Can the National Tutoring Programme survive the funding crisis?

By Geoff Barton
General Secretary of the Association of School and College Leaders

One of the likely early casualties of the education funding crisis could be the government’s flagship Covid education recovery policy, the National Tutoring Programme. This is because of the poorly thought-out funding mechanism which this year provides only 60% of the cost of tutoring with schools expected to fund the other 40%. Next year the situation gets even worse, with the government proposing to fund only 25% of the cost, with schools responsible for the other 75%. 

The government’s view is that schools’ contributions should be sourced from other funding streams, such as the Pupil Premium, and there is a vague aspiration that this will eventually lead to the NTP becoming embedded in schools as part of their normal funding allocation.

The affordability of that ever happening was highly debatable even before spiralling inflation sent budgets into freefall, but now seems even more unrealistic. In fact, there is an immediate risk to the programme as schools look behind every cushion for savings to prevent them from going bust.

Who could blame them for axing NTP provision in order to try to mitigate some of the damage to core provision?

This is why we wrote to returning Education Minister Nick Gibb this week asking the government to take the immediate and obvious step of allowing schools to access the funding they’ve been earmarked – the 60% – without having to find the additional 40% themselves. 

Obviously, this will mean that schools won’t be able to provide quite as much tutoring as they would if they put 40% into the pot – but given the current desperate state of school funding the imminent risk is that many schools will end up not offering NTP at all. This would lead to the ridiculous situation of the DfE having persuaded the Treasury to make this money available – no mean feat at the moment – but then not actually passing it on to schools because of the arcane conditions they have imposed.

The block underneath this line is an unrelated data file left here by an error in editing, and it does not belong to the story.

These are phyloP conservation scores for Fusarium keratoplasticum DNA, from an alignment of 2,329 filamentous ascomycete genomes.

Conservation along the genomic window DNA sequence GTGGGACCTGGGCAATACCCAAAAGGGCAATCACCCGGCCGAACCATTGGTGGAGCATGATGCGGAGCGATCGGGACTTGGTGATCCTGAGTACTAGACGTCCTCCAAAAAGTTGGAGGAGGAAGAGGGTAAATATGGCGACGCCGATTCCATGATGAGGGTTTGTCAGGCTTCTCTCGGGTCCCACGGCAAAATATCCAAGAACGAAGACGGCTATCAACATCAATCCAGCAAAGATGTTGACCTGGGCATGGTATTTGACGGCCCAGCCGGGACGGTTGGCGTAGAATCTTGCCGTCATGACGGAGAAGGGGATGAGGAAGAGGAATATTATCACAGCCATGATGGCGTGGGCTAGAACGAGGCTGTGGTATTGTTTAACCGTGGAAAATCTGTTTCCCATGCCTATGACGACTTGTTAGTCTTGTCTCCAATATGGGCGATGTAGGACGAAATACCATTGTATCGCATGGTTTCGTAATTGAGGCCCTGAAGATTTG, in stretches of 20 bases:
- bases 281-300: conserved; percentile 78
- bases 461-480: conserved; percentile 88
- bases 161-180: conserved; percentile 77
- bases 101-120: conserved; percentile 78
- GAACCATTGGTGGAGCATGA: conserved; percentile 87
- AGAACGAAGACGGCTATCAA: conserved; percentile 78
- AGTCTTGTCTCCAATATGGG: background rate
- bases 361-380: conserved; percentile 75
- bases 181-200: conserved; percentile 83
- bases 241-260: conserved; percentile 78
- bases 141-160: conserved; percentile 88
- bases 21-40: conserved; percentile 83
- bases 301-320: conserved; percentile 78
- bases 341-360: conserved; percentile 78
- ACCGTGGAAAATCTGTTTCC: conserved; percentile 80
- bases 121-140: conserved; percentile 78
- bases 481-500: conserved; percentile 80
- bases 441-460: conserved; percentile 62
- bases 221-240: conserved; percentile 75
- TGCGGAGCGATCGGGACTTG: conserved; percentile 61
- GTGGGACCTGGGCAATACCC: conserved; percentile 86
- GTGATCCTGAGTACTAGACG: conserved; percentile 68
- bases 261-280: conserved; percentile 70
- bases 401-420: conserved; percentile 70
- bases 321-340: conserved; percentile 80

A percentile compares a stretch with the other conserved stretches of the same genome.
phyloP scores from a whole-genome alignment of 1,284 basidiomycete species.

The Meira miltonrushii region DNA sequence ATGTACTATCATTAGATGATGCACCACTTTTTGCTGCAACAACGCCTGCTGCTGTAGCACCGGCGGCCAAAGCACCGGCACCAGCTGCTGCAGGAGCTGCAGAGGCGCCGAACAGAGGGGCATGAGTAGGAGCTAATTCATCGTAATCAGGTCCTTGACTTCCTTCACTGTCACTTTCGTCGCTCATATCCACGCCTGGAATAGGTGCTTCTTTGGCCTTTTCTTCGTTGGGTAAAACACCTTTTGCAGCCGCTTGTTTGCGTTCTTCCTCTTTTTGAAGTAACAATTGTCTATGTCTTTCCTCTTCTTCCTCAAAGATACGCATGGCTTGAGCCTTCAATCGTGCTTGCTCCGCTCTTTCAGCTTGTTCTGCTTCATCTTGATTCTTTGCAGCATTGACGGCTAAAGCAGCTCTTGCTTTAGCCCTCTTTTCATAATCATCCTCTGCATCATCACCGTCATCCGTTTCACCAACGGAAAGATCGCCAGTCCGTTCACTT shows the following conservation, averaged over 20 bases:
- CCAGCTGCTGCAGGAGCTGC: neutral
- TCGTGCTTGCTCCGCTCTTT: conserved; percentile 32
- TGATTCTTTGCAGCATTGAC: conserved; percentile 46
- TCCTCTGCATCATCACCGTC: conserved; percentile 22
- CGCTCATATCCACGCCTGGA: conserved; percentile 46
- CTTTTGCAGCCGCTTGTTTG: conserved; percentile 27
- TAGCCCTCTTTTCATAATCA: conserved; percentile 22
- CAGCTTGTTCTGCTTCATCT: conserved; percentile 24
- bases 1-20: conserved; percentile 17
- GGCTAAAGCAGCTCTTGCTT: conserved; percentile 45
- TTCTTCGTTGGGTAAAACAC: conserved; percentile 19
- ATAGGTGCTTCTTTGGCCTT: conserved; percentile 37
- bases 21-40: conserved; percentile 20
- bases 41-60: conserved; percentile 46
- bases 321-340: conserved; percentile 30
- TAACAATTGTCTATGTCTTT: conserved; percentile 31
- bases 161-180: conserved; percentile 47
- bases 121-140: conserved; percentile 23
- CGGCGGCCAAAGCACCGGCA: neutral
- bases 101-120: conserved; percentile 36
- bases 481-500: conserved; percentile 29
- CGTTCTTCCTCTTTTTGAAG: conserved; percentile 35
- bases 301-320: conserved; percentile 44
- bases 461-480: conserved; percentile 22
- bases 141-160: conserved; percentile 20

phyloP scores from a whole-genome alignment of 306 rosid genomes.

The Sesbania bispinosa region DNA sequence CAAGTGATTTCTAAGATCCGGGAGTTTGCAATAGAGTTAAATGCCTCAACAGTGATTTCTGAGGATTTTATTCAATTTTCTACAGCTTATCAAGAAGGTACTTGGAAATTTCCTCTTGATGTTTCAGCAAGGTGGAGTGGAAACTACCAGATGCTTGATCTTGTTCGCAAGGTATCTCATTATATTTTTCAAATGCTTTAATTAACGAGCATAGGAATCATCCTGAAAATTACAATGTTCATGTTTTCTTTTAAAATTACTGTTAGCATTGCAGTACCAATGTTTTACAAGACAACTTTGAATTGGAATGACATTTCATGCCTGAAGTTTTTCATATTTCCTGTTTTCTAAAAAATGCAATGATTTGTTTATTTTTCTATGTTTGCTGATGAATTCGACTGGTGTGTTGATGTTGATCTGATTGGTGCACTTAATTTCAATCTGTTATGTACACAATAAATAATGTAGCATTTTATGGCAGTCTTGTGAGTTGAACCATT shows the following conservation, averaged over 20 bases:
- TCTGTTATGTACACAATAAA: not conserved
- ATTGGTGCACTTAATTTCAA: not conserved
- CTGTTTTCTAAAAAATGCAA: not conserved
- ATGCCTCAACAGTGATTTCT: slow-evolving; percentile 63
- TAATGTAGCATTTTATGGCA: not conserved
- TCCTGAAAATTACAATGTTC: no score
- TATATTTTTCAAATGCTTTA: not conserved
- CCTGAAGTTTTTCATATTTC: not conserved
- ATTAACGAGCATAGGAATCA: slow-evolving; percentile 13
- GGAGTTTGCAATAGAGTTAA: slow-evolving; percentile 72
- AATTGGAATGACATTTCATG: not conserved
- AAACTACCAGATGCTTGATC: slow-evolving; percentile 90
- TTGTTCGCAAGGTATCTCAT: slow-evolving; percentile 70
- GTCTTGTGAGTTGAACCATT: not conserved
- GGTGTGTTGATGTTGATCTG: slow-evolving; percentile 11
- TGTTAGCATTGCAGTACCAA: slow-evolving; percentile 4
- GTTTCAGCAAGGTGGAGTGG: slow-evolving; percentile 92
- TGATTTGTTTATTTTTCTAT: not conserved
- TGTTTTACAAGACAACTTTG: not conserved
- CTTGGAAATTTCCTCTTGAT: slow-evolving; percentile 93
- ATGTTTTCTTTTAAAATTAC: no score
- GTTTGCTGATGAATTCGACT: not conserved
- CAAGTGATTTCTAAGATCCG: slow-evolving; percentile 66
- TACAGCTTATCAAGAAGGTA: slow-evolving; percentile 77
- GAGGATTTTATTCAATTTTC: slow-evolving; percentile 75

Surely it’s better for the government to allow schools to access this money so that they can use it to support pupils  – particularly as many children will still be feeling the educational impact of the pandemic and need catch-up support.

The NTP is not everybody’s cup of tea. There are issues about where it should be fitted into or around the school day, for example. And it has had a checkered history to say the least because of the government’s chaotic early iteration of the scheme which involved schools having to buy in subsidised provision from private tutors.

Since then, however, things have improved, with the funding now provided to schools to source tutoring in the way that works best for them, including the flexibility to use their own staff. We know from feedback that many schools find this provision useful in helping children to catch up.

However, the government can never do things simply, and the fact that the mechanism requires schools to put in 40% of the cost from stretched budgets has undoubtedly been a barrier. And schools with the tightest finances are obviously most likely to find it unaffordable which in turn means the scheme is inequitable.

So, allowing schools to access their allocated funding whether or not they can afford to further subside it themselves makes a lot of sense regardless of the present funding crisis.

What seems very unlikely to ever transpire is the government’s idea of a ‘tutoring revolution’ that will become a permanent feature of schools in England, although I am not sure whether that is even the aspiration of the current Dr Who-style regenerated government.

Regardless, the bottom line is that there isn’t remotely enough money for this or for anything else. It is a pipedream. 

In the real world, the future is one of financial calamity unless there is a significant injection of money for education in the Autumn Statement on 17 November.

Geoff Barton is ASCL General Secretary. 

Posted: 04/11/2022 11:48:57